Sports related concussion and spinal injuries: the need for changing spearing rules at the National Capital Amateur Football Association (NCAFA)

Pelletier, Jacques C.
September 2006
Journal of the Canadian Chiropractic Association;Sep2006, Vol. 50 Issue 3, p195
Academic Journal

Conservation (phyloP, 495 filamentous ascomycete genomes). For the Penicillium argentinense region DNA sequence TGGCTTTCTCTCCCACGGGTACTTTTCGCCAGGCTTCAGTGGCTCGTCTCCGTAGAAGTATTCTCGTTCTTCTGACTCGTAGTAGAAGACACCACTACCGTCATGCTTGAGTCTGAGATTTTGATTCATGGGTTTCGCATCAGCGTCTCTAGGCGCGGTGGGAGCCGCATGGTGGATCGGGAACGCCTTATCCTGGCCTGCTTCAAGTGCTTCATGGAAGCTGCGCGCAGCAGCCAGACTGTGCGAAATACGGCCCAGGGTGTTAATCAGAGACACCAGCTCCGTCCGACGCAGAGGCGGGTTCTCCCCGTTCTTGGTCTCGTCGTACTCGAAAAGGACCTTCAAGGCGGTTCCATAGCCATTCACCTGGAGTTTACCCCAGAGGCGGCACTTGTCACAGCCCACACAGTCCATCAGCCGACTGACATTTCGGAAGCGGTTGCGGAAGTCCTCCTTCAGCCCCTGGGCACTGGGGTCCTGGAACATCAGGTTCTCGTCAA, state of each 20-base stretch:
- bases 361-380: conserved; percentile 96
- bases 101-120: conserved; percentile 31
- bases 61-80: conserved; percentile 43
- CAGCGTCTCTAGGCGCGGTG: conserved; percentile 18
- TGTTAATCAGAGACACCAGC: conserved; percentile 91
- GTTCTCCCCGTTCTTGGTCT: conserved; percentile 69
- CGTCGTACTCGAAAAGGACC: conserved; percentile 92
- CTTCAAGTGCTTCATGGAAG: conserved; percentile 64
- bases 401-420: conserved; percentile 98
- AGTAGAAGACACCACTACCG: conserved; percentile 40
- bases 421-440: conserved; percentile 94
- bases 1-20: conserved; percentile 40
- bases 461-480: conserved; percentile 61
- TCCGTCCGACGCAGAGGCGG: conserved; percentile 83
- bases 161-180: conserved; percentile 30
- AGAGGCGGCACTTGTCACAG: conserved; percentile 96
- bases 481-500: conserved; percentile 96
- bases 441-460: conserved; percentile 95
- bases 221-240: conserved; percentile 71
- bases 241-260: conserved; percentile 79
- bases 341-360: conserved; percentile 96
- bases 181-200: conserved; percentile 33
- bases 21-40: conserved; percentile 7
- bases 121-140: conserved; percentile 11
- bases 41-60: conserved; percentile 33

Introduction: Returning an athlete to play following a spinal or concussive injury remains a challenge for the health practitioner making the decision. Among the possible mechanisms responsible for such injuries in amateur football, the concept of ‘spearing’ has attracted a great deal of attention in sport medicine. Objective: The purpose of this paper is to present a review of the diagnosis and treatment of the potentially catastrophic neck and head injuries caused by spearing in Canadian amateur football and to suggest the role the chiropractic profession can have in their prevention. It proposes to follow the recommendations advocated by the National Capital Amateur Football Association (NCAFA) athletic trainers group, led by a chiropractor. Methods: Information regarding the concepts and prevention of ‘spearing’, concussion and spinal injuries at the amateur football level in both the United States and Canada was obtained using the following computerized search methods: PubMed - MeSH (via the National Center for Biotechnology Information (NCBI); The Index to Chiropractic Literature (ICL); Google Scholar Beta. Recent (2005) information on sports related spinal injuries and concussion were obtained by attendance at the 2005 Sports Related Concussion and Spine Injury Conference. Foxborough, Massachusetts. From a total of 698 references, 63 were retained. Conclusion: Literature search yields very little information regarding Canadian statistics for amateur football neck and head injuries. The author encourages such injury data collecting and proposes that original Canadian studies and statistical analyses be carried out, such as those from diverse sports groups in the United States and abroad.1, 2, 3 The NCAFA group of trainers recommends a changing of the rules for ‘spearing’ within the league and advocates gathering of Canadian based sports injury statistics. It also recognizes the need for public presentations (of concussion/spinal injuries).5 This paper describes the different interpretations of spearing rules at American and Canadian football associations, both at the amateur and professional levels; it further shows that injury prevention in sports is an absolute necessity and that the chiropractic profession should play a role in its application. It is suggested that chiropractors, who often attend to athletes who sustained sport related neck and head injuries, ought to contribute in their prevention and treatment.


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